Sprint Reports Profit as Fewer Users Leave Than ProjectedScott Moritz
Sprint Corp., the third-largest U.S. wireless carrier, reported a third-quarter profit as fewer subscribers departed than analysts had estimated.
The company lost 360,000 contract subscribers, compared with the average estimate of 371,000, according to eight analysts surveyed by Bloomberg. The company expects to gain subscribers in the fourth quarter, Chief Financial Officer Joe Euteneuer said today on a conference call.
Sprint, which was acquired by SoftBank Corp. in July for $21.6 billion, closed down its outdated Nextel network on June 30, losing some subscribers to other carriers in the process. The Overland Park, Kansas-based company said it sold almost 1.4 million of Apple Inc.’s iPhones.
“You have to wonder when Sprint will get aggressive on pushing subscriber growth,” said Kevin Roe, an analyst with Roe Equity Research based in Dorset, Vermont. “I believe Sprint will ramp up their marketing and promotions this quarter and through the first half of 2014.”
An increase in the value of an investment in Clearwire Corp. helped Sprint record net income of $383 million, compared with a loss of $767 million a year earlier, the company said today in a statement.
Sprint rose 3.7 percent to $6.93 at the close in New York. The shares have gained 25 percent since the SoftBank acquisition closed in July.
Third-quarter revenue was $8.68 billion, below the $8.78 billion average estimate of analysts compiled by Bloomberg. The average Sprint contract user’s phone bill was $64.28, an increase from $64.20 in the second quarter. Analysts projected $62.13 on average.
The company recorded a one-time after-tax gain of $1.4 billion to reflect the higher value of its shares of Clearwire, which rose as Sprint competed with Dish Network Corp. for control of the wireless-Internet company. Sprint eventually won that battle with a $3.9 billion transaction, completing the acquisition on July 9.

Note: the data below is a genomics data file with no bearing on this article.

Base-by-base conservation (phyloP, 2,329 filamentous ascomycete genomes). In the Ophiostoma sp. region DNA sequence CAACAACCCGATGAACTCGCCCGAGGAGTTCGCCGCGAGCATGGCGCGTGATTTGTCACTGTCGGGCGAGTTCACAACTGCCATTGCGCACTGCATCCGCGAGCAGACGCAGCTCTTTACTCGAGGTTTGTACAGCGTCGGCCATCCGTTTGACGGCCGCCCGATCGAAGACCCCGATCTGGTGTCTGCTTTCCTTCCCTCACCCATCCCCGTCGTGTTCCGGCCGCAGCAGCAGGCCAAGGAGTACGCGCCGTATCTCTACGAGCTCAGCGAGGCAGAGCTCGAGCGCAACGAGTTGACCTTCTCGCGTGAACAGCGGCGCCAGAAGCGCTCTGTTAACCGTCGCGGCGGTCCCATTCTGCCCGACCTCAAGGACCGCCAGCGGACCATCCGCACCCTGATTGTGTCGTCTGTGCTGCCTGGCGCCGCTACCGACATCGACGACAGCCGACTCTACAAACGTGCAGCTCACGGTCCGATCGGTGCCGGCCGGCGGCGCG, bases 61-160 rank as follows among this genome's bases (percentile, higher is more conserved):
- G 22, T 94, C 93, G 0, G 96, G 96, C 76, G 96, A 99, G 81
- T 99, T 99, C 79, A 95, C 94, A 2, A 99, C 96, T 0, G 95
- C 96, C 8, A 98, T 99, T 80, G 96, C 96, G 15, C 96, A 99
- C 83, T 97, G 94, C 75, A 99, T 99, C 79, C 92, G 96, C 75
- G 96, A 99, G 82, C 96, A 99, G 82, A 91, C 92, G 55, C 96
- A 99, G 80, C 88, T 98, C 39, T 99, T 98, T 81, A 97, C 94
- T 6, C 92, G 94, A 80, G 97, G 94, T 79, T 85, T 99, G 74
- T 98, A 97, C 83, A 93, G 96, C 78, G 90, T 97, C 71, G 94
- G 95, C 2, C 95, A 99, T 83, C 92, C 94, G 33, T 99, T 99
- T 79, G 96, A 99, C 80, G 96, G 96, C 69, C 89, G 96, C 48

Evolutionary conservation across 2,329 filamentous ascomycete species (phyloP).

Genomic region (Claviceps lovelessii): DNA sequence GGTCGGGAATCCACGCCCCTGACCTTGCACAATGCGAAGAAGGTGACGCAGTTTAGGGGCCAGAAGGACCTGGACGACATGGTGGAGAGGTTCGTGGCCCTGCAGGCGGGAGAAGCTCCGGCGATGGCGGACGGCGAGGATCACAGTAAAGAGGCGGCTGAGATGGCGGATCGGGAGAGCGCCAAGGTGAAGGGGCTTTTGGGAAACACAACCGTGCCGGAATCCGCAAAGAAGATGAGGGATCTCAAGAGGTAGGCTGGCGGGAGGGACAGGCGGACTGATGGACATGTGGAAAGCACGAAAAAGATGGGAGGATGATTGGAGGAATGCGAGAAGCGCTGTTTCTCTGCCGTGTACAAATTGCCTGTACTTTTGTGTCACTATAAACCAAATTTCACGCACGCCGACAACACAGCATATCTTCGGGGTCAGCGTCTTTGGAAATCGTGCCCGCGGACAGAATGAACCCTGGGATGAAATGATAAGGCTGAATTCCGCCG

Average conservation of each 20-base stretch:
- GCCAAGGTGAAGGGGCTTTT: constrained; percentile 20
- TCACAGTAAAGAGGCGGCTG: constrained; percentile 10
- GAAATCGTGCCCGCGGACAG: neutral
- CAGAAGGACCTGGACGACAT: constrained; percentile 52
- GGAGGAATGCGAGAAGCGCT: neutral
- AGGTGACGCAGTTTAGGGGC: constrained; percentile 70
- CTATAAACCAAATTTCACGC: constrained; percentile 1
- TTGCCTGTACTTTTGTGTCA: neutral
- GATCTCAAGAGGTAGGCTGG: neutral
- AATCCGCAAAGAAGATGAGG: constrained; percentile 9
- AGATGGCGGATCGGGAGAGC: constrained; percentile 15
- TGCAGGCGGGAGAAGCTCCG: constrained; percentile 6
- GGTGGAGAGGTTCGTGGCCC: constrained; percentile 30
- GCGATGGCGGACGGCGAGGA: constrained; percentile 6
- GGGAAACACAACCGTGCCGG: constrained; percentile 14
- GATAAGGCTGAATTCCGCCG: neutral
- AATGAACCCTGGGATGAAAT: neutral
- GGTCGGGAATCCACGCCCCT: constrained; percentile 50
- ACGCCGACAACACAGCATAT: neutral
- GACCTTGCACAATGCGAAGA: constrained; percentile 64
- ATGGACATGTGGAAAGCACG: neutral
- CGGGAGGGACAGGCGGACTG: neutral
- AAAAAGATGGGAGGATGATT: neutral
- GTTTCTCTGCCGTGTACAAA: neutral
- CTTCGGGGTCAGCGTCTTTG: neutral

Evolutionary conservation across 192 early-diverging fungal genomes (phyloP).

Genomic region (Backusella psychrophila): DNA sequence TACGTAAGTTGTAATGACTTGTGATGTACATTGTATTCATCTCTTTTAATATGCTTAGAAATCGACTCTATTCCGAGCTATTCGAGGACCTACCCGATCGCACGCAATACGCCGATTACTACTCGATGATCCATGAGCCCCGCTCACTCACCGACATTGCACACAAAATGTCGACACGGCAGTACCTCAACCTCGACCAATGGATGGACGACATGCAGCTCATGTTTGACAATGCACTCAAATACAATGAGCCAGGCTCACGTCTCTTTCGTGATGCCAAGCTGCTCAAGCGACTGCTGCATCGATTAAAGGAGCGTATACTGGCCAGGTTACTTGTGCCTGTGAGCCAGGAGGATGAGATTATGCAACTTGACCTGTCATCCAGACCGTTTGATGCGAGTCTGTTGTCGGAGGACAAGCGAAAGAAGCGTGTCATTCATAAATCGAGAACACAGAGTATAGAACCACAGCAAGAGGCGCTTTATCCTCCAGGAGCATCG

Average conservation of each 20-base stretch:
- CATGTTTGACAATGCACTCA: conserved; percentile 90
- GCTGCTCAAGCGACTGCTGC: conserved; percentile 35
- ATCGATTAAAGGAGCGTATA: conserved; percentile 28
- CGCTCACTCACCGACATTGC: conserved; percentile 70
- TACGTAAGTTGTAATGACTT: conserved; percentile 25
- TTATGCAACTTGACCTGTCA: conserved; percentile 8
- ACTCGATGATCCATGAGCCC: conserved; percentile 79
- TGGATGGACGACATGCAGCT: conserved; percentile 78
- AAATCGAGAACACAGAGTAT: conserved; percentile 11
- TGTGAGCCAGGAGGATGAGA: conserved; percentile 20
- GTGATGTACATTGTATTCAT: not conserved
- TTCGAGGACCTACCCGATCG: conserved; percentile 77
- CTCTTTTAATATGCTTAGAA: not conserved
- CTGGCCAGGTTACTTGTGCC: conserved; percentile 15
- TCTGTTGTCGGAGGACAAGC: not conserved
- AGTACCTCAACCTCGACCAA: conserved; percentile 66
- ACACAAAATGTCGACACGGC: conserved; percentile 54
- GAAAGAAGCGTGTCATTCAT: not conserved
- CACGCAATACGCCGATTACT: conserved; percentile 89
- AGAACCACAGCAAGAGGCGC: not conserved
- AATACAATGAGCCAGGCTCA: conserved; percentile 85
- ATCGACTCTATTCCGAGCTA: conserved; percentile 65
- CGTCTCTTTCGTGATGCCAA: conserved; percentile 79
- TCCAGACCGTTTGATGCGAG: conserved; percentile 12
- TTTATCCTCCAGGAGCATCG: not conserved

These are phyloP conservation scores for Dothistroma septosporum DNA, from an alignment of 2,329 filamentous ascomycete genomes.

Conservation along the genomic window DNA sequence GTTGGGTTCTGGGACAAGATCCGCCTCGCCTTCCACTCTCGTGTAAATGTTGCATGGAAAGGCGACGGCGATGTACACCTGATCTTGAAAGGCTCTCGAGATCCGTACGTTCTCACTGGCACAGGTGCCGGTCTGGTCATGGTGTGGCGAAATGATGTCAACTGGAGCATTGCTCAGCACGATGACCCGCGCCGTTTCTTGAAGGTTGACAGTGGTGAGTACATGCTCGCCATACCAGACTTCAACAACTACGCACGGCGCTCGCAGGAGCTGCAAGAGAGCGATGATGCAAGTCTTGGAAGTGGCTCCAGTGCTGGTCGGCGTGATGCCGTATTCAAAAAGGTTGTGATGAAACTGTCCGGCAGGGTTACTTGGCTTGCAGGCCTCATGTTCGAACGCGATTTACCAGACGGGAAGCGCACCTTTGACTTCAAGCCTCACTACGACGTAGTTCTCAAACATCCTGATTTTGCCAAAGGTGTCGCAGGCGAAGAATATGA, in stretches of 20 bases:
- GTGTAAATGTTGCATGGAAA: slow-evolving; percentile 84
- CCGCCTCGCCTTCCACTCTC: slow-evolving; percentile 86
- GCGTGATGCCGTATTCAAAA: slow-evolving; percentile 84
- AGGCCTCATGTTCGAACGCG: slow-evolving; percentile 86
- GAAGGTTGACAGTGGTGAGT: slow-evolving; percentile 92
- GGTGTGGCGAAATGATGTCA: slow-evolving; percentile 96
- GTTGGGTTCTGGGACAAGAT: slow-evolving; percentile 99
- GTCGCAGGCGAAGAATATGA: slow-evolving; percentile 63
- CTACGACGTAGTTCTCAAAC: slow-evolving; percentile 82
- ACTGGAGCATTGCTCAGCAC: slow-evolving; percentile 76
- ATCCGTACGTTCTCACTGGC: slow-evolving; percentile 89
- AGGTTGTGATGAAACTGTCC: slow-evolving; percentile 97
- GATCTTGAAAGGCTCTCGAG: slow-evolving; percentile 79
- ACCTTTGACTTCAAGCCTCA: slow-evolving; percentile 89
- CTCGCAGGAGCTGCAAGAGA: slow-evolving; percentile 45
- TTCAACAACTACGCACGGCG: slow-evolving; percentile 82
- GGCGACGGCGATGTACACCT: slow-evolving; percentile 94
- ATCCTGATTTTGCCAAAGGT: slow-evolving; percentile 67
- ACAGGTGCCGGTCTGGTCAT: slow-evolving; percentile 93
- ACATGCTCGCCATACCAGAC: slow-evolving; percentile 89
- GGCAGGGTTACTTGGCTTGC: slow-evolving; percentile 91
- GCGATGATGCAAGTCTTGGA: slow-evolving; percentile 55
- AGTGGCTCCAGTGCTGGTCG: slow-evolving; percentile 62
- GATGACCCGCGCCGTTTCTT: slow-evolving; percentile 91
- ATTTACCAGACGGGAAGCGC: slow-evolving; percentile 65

Sprint’s third-quarter operating loss widened to $398 million from $231 million a year earlier.
Sprint is spending about $16 billion over two years on network upgrades to catch up to AT&T Inc. and Verizon Wireless in fourth-generation long-term evolution, or LTE, coverage. LTE delivers fast Internet access allowing users to stream video and download music.
The company is introducing a service called Sprint Spark to deliver faster download speeds in about 100 cities over the next three years, it said today.
T-Mobile US Inc., which has been attracting customers with cheaper plans and no-contract service agreements, is neck-and-neck with Sprint in cities covered with LTE service.
“They are still in a tough transition as they work to upgrade their network,” James Moorman, an analyst with S&P Capital IQ in New York, said of Sprint. “Until their network is more comparable to the bigger carriers, they will have a problem with customer churn.”
Last month, in response to T-Mobile and the other carriers, Sprint gave customers an option to upgrade their phones more often. The Sprint One Up plan lets users get a new phone every 12 months, imitating similar offers like Jump from T-Mobile, which lets customers upgrade twice a year for an extra $10 a month.
Earlier this month, in the first management shake-up under new owner SoftBank, Sprint reorganized its sales organization, included the exit of Chief Sales Officer Paget Alves and Chief Marketing Officer Bill Malloy.
While expectations are low for Sprint this year, the outlook may improve as the company starts to use airwaves acquired from Clearwire Corp. to improve network quality, competing with the top carriers on performance, Jennifer Fritzsche, a Wells Fargo analyst, wrote in a note earlier this week.
“Spectrum could be Sprint’s secret sauce,’” Fritzsche wrote. “In our view, the ‘new’ Sprint’s strategy will be all around network speed and throughput.”